by sachara Written Aug 21, 2003

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    Colossi of Memnon

    The Colossi of Memnon at the westbank are the remains of the temple of the king Amenotis III, once the largest temple of Thebe. The temple is destroyed by the flooding of the Nile centuries ago.
    The Colossi of Memnon nowadays stand solitary as guardians for the necropolis at the edge of the desert.

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  • sachara's Profile Photo

    Colossi of Memnon, solitary guards

    by sachara Written Aug 21, 2003

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    Collosi of Memnon

    When you cross the Nile to the westbank, the Colossi of Memnon are the first monuments you will see. The massive Colossi of Memnon, made of yellow-brown sandstone are 17,9M high. Once they were 21 M with crowns. The statues of king Amenophis, son of Hapoe, are crownless and faceless nowadays. if you have a good look, you can see at the base of the left colos Teje, the wife of the king and Moetemoeja the mother of the king.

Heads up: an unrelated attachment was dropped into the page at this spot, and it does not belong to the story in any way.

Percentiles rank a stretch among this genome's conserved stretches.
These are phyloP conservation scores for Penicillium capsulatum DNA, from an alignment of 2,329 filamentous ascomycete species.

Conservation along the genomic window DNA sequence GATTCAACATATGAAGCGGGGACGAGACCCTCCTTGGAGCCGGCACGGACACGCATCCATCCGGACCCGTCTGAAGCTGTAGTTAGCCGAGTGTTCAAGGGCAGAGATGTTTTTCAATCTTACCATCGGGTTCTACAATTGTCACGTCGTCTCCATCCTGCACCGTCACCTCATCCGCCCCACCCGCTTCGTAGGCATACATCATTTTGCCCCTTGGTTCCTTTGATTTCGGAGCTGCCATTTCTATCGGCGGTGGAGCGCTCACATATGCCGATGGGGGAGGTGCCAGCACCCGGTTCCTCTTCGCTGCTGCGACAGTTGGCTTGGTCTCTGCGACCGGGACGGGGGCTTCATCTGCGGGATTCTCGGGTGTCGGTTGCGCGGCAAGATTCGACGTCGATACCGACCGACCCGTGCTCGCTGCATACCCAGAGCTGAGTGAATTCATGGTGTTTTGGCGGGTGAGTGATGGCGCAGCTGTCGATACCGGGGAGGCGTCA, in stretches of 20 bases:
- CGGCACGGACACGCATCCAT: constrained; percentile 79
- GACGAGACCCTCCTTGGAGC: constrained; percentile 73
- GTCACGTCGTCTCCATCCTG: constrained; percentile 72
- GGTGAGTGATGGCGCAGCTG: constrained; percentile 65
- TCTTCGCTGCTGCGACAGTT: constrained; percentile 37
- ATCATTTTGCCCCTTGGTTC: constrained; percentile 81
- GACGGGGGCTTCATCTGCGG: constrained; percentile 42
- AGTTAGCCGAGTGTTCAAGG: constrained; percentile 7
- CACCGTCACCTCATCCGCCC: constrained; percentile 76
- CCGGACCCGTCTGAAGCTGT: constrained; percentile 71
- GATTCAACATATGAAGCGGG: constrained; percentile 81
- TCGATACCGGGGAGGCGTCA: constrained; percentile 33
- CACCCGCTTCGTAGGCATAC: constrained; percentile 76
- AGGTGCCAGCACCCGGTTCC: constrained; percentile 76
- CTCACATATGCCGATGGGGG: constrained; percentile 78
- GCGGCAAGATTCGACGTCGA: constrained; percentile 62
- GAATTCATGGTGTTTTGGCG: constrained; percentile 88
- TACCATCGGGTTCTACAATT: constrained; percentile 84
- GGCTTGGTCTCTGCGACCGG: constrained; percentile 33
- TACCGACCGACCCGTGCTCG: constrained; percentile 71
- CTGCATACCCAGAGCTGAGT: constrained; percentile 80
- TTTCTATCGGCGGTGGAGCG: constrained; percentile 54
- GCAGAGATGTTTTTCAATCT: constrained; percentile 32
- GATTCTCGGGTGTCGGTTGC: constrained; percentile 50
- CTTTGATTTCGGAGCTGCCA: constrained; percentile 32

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  • trotador's Profile Photo

    COLOSSUS OF MEMNON

    by trotador Written Dec 13, 2003

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    the huge statues

    These colossal statues is all that remains of a huge temple built by Amenophis III. A earthquake destroyed the temple 2000 years ago and the colossi are the only stones alive. The cracks caused by the quake in the statues makes some noise with the wind, for many centuries it was thought the noise was supernatural.

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    Colossi of Memnon

    by belgrade03 Written Mar 8, 2004

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    Colossi of Memnom site

    These gygantic statues are the only remains of the immense mortuary temple of Amenophis III built in the 14th century BC. Each is 18 meters high weighing 1300 tons. One is monolythic and the second is made of granite blocks. After a big earthquake in 27 BC, the blocks separated slightly and this statue began “singing” when the sun was rising. This site soon became a pilgrimage site for the Greeks and Romans who believed that their hero Agamemnon (Memnon) was greeting his mother Aurora, the goddess of the sunrise). After the restoration of the statue by Septimius Severus, it stopped singing.